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Infectious Diseases

Updated 13 March 2020

This week in coronavirus - what science is currently saying

The first case of the new coronavirus was reported in South Africa on 5 March 2020. Let’s take a look at the latest discoveries regarding the new coronavirus.

As South Africa is reeling from the news of the first local case of the Covid-19 virus, identified in Kwazulu-Natal on 5 March 2020, people are looking for the most reliable information on the topic. 

In this article, we round up the most recent studies and scientific discoveries about the Covid-19 virus to answer some of the most pressing questions:

1. Are small children and babies at risk of contracting the Covid-19 virus?

While the Covid-19 virus is affecting thousands of people, especially older people with pre-existing medical conditions, it seems children are not badly affected. So if you are currently in South Africa with young children and worried about their health, research has found that, while children can carry the Covid-19 virus, the symptoms aren't as serious in children. According to the scientists, there are several factors at play causing the median age for coronavirus-related deaths to be a high 75.

Read the full article here.

2. Is the virus mutating?

We've often heard that the influenza virus tends to mutate seasonally. And the new coronavirus causing Covid-19 was at first found to be very similar to the coronavirus that caused the SARS outbreak in 2003. Scientists have, however, confirm that while there may be similarities, this virus has never been seen before.

It seems that this new strain of coronavirus has already mutated. Scientists who recently published their study in the National Science Review have confirmed that there are two strains after the virus and they have classified them as the 'L' and 'S' type strains. The data sample is still very small, and the study needs a larger, in-depth follow-up. Read more here.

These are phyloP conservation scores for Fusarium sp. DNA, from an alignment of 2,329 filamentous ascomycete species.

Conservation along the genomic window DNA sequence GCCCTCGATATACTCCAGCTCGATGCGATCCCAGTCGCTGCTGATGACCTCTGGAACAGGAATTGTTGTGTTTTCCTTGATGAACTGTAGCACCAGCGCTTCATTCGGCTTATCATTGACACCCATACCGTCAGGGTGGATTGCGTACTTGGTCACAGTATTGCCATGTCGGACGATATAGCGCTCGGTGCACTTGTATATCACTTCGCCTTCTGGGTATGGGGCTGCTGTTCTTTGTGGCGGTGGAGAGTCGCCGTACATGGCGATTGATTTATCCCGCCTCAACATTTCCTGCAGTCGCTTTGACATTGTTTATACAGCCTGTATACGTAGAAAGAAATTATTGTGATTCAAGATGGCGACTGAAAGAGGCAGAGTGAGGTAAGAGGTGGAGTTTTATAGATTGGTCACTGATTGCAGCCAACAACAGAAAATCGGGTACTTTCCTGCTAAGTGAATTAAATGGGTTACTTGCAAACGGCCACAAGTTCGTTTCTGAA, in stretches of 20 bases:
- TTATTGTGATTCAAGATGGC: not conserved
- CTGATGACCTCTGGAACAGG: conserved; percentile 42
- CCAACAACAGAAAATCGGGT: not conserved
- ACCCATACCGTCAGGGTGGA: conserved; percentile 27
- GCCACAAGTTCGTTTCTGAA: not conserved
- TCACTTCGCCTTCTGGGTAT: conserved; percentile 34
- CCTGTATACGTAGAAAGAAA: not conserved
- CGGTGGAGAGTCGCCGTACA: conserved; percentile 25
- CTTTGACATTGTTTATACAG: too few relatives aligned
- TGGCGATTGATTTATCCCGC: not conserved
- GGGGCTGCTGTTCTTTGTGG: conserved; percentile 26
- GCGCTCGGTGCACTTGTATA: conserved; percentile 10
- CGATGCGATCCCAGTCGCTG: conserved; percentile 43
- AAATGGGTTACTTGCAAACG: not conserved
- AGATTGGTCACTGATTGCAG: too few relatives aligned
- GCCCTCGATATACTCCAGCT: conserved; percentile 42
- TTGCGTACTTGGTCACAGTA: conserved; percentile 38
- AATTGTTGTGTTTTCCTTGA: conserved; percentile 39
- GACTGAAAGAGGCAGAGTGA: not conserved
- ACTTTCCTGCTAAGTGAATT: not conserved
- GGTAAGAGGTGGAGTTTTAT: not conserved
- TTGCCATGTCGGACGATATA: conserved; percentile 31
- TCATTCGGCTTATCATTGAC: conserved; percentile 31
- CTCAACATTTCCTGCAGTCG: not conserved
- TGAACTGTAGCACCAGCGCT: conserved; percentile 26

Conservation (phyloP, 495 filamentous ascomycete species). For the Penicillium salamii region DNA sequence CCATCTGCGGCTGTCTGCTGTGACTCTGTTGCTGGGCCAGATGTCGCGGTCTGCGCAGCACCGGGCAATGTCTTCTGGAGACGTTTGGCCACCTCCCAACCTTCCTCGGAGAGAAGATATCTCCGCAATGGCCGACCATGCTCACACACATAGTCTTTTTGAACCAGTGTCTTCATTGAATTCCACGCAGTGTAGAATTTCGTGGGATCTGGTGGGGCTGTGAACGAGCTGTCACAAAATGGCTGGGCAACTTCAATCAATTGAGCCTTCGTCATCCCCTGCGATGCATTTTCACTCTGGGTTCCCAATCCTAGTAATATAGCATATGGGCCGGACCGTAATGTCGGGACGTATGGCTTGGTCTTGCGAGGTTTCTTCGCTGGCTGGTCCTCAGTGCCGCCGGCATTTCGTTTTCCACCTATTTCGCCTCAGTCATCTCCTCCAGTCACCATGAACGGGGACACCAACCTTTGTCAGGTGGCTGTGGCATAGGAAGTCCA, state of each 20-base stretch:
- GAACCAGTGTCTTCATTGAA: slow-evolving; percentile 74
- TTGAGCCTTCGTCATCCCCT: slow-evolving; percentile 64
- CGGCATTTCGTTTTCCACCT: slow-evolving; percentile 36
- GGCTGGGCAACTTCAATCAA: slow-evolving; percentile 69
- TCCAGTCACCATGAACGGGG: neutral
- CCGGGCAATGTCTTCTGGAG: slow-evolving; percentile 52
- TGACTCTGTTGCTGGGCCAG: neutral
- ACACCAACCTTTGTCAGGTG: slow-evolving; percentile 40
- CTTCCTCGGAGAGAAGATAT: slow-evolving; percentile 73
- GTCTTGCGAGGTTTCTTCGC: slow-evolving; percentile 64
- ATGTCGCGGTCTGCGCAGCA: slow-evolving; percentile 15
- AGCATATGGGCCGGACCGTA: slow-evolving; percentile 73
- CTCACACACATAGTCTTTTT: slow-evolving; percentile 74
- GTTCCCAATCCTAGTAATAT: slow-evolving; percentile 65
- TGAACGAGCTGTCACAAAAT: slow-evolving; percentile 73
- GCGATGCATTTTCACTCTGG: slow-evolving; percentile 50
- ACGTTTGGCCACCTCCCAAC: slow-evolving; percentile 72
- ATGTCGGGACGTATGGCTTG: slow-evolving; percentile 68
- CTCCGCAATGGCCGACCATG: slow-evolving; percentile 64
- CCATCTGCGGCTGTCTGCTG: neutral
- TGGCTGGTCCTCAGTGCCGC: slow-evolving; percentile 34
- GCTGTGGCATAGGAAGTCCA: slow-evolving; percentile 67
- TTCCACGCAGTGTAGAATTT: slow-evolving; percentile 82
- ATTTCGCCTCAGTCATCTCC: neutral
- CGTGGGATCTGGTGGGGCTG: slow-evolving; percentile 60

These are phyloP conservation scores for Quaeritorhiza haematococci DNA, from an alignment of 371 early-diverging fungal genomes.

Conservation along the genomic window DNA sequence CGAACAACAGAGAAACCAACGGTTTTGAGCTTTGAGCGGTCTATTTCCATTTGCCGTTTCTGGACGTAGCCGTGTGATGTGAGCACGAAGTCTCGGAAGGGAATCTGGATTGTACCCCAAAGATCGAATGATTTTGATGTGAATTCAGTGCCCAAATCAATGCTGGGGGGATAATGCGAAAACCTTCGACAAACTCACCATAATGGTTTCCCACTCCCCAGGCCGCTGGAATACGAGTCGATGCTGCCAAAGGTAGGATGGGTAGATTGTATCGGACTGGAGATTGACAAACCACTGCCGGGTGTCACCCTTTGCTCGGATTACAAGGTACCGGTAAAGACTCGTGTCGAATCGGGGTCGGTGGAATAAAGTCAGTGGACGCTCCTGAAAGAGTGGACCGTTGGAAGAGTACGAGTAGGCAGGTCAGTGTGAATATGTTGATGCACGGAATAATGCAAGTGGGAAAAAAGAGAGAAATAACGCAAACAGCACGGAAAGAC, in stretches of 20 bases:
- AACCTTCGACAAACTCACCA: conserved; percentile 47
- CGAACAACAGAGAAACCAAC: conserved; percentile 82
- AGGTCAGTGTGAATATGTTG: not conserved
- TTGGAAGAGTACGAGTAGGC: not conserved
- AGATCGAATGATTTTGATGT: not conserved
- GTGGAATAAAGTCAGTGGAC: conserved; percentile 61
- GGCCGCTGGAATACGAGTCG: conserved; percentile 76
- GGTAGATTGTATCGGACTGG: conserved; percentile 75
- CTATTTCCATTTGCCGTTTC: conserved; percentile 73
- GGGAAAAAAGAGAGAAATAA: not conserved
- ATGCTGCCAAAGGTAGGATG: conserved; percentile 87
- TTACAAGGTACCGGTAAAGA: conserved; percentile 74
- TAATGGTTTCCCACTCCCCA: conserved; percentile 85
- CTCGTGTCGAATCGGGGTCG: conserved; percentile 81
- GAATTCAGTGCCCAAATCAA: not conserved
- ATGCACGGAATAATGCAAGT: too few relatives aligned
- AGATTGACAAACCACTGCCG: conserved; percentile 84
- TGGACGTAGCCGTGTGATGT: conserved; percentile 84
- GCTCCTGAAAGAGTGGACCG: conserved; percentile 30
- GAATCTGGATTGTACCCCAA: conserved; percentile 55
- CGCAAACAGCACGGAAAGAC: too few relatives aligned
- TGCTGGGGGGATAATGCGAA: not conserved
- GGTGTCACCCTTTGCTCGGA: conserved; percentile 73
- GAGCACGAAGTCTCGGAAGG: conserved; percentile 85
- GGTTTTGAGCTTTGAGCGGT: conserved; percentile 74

3. Would we be able to contain such viruses better if travel history was included in our medical records?

While it’s always been important to mention recent travel activities to your doctor when suddenly coming down with an illness, the Covid-19 virus has made this even more important.

Documented travel history could lead doctors to gather more information, conduct further tests, and quickly order protective measures for patients' families, co-workers and other people they come into contact with.

The researchers added that travel history in electronic health records can be integrated with computerised decision-making to suggest specific diagnoses in recent travellers.

This article appeared in the Annals of Internal Medicine and was mentioned earlier this week in a Health24 article.

4. Is the African continent still 'safe'?

While more than 3 000 people worldwide have died of Covid-19 and there are close to 100 000 cases in a number of countries, sub-Saharan Africa – which is generally deemed a vulnerable region – has had a meagre number of cases.

Experts are questioning why this may be. Some believe it could be because of the hotter climate, but there is no evidence suggesting that climate may impact the virus. Read the full article here.

5. Can washing your hands help protect you against the coronavirus?

In short, yes. You might have heard many theories about which masks to wear, whether masks actually work and whether hand sanitiser is better than plain old soap and water.

Washing your hands is really a good preventative measure. Why? Because science says so: Research proving that handwashing can kill off germs and bacteria has been around for a long time, but MIT recently conducted a study to identify the hand hygiene technique that would contribute most to reduce the risk of global epidemics.

Still not convinced? Read this recent article.

READ | 8 fast facts on the new coronavirus

READ | Is coronavirus really like the flu? Here's a comparison

READ | Your 10 most searched coronavirus questions answered

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